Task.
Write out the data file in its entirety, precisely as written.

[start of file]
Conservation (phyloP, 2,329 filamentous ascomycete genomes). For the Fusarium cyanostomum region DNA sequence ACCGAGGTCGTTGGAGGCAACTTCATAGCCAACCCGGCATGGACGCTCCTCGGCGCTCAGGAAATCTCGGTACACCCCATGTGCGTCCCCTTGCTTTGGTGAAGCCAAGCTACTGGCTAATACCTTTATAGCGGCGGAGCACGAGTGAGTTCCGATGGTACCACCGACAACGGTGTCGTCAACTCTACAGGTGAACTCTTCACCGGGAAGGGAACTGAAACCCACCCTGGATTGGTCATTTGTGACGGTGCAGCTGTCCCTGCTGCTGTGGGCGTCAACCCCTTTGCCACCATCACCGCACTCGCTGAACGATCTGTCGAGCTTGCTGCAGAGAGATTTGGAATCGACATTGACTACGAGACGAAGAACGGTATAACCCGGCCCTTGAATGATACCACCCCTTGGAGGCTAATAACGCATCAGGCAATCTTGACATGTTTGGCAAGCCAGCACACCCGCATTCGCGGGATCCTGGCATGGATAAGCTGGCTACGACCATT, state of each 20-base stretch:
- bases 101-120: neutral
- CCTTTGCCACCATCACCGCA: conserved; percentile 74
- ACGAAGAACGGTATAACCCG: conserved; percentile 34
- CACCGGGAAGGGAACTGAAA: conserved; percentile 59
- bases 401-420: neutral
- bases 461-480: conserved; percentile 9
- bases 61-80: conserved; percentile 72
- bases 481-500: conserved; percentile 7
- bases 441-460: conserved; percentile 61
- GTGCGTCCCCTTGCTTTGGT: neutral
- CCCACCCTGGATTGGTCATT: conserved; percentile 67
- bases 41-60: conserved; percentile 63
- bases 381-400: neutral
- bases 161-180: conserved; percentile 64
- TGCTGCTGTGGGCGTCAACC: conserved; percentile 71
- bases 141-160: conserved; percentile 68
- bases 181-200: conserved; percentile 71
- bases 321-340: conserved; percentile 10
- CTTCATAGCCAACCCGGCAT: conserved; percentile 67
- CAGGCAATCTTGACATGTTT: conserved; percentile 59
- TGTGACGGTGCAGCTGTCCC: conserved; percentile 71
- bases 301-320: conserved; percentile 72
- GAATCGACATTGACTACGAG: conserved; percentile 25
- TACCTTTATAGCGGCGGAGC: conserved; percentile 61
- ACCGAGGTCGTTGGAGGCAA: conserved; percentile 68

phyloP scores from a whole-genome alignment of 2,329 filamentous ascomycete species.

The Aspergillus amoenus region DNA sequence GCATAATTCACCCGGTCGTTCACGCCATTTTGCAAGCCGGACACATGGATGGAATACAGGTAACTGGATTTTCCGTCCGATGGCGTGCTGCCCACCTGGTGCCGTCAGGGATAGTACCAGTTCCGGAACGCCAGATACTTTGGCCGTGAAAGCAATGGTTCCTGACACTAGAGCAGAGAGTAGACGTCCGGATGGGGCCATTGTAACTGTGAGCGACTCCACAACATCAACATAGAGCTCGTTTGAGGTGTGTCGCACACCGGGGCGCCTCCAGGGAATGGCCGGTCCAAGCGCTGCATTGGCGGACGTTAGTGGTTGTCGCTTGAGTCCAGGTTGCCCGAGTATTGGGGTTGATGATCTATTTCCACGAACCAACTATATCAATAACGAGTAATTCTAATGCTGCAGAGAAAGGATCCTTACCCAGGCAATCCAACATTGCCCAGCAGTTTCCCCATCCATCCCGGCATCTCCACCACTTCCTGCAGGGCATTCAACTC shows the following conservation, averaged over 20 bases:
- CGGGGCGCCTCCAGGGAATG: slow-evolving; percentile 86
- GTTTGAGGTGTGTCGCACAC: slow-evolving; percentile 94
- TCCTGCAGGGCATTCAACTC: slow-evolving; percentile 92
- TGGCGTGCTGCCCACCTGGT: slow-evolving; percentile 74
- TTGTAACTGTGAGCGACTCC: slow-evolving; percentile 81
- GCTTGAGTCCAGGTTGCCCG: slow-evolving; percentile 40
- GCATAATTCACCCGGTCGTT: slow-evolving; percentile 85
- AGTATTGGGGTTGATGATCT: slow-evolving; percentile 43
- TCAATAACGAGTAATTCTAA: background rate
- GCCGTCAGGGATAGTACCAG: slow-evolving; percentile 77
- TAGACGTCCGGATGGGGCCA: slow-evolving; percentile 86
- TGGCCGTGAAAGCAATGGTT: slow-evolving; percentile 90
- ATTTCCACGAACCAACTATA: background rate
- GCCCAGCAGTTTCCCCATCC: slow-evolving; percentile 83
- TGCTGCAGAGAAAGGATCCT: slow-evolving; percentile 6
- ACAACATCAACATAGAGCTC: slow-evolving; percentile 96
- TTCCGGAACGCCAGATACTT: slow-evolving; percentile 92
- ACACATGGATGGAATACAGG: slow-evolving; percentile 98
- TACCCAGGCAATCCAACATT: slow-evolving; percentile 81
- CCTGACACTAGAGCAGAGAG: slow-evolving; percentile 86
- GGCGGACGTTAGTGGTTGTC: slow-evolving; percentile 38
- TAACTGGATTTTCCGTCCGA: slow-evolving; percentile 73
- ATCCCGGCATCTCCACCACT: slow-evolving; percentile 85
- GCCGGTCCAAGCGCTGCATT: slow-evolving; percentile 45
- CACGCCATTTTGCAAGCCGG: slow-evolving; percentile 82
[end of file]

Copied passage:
Conservation (phyloP, 2,329 filamentous ascomycete genomes). For the Fusarium cyanostomum region DNA sequence ACCGAGGTCGTTGGAGGCAACTTCATAGCCAACCCGGCATGGACGCTCCTCGGCGCTCAGGAAATCTCGGTACACCCCATGTGCGTCCCCTTGCTTTGGTGAAGCCAAGCTACTGGCTAATACCTTTATAGCGGCGGAGCACGAGTGAGTTCCGATGGTACCACCGACAACGGTGTCGTCAACTCTACAGGTGAACTCTTCACCGGGAAGGGAACTGAAACCCACCCTGGATTGGTCATTTGTGACGGTGCAGCTGTCCCTGCTGCTGTGGGCGTCAACCCCTTTGCCACCATCACCGCACTCGCTGAACGATCTGTCGAGCTTGCTGCAGAGAGATTTGGAATCGACATTGACTACGAGACGAAGAACGGTATAACCCGGCCCTTGAATGATACCACCCCTTGGAGGCTAATAACGCATCAGGCAATCTTGACATGTTTGGCAAGCCAGCACACCCGCATTCGCGGGATCCTGGCATGGATAAGCTGGCTACGACCATT, state of each 20-base stretch:
- bases 101-120: neutral
- CCTTTGCCACCATCACCGCA: conserved; percentile 74
- ACGAAGAACGGTATAACCCG: conserved; percentile 34
- CACCGGGAAGGGAACTGAAA: conserved; percentile 59
- bases 401-420: neutral
- bases 461-480: conserved; percentile 9
- bases 61-80: conserved; percentile 72
- bases 481-500: conserved; percentile 7
- bases 441-460: conserved; percentile 61
- GTGCGTCCCCTTGCTTTGGT: neutral
- CCCACCCTGGATTGGTCATT: conserved; percentile 67
- bases 41-60: conserved; percentile 63
- bases 381-400: neutral
- bases 161-180: conserved; percentile 64
- TGCTGCTGTGGGCGTCAACC: conserved; percentile 71
- bases 141-160: conserved; percentile 68
- bases 181-200: conserved; percentile 71
- bases 321-340: conserved; percentile 10
- CTTCATAGCCAACCCGGCAT: conserved; percentile 67
- CAGGCAATCTTGACATGTTT: conserved; percentile 59
- TGTGACGGTGCAGCTGTCCC: conserved; percentile 71
- bases 301-320: conserved; percentile 72
- GAATCGACATTGACTACGAG: conserved; percentile 25
- TACCTTTATAGCGGCGGAGC: conserved; percentile 61
- ACCGAGGTCGTTGGAGGCAA: conserved; percentile 68

phyloP scores from a whole-genome alignment of 2,329 filamentous ascomycete species.

The Aspergillus amoenus region DNA sequence GCATAATTCACCCGGTCGTTCACGCCATTTTGCAAGCCGGACACATGGATGGAATACAGGTAACTGGATTTTCCGTCCGATGGCGTGCTGCCCACCTGGTGCCGTCAGGGATAGTACCAGTTCCGGAACGCCAGATACTTTGGCCGTGAAAGCAATGGTTCCTGACACTAGAGCAGAGAGTAGACGTCCGGATGGGGCCATTGTAACTGTGAGCGACTCCACAACATCAACATAGAGCTCGTTTGAGGTGTGTCGCACACCGGGGCGCCTCCAGGGAATGGCCGGTCCAAGCGCTGCATTGGCGGACGTTAGTGGTTGTCGCTTGAGTCCAGGTTGCCCGAGTATTGGGGTTGATGATCTATTTCCACGAACCAACTATATCAATAACGAGTAATTCTAATGCTGCAGAGAAAGGATCCTTACCCAGGCAATCCAACATTGCCCAGCAGTTTCCCCATCCATCCCGGCATCTCCACCACTTCCTGCAGGGCATTCAACTC shows the following conservation, averaged over 20 bases:
- CGGGGCGCCTCCAGGGAATG: slow-evolving; percentile 86
- GTTTGAGGTGTGTCGCACAC: slow-evolving; percentile 94
- TCCTGCAGGGCATTCAACTC: slow-evolving; percentile 92
- TGGCGTGCTGCCCACCTGGT: slow-evolving; percentile 74
- TTGTAACTGTGAGCGACTCC: slow-evolving; percentile 81
- GCTTGAGTCCAGGTTGCCCG: slow-evolving; percentile 40
- GCATAATTCACCCGGTCGTT: slow-evolving; percentile 85
- AGTATTGGGGTTGATGATCT: slow-evolving; percentile 43
- TCAATAACGAGTAATTCTAA: background rate
- GCCGTCAGGGATAGTACCAG: slow-evolving; percentile 77
- TAGACGTCCGGATGGGGCCA: slow-evolving; percentile 86
- TGGCCGTGAAAGCAATGGTT: slow-evolving; percentile 90
- ATTTCCACGAACCAACTATA: background rate
- GCCCAGCAGTTTCCCCATCC: slow-evolving; percentile 83
- TGCTGCAGAGAAAGGATCCT: slow-evolving; percentile 6
- ACAACATCAACATAGAGCTC: slow-evolving; percentile 96
- TTCCGGAACGCCAGATACTT: slow-evolving; percentile 92
- ACACATGGATGGAATACAGG: slow-evolving; percentile 98
- TACCCAGGCAATCCAACATT: slow-evolving; percentile 81
- CCTGACACTAGAGCAGAGAG: slow-evolving; percentile 86
- GGCGGACGTTAGTGGTTGTC: slow-evolving; percentile 38
- TAACTGGATTTTCCGTCCGA: slow-evolving; percentile 73
- ATCCCGGCATCTCCACCACT: slow-evolving; percentile 85
- GCCGGTCCAAGCGCTGCATT: slow-evolving; percentile 45
- CACGCCATTTTGCAAGCCGG: slow-evolving; percentile 82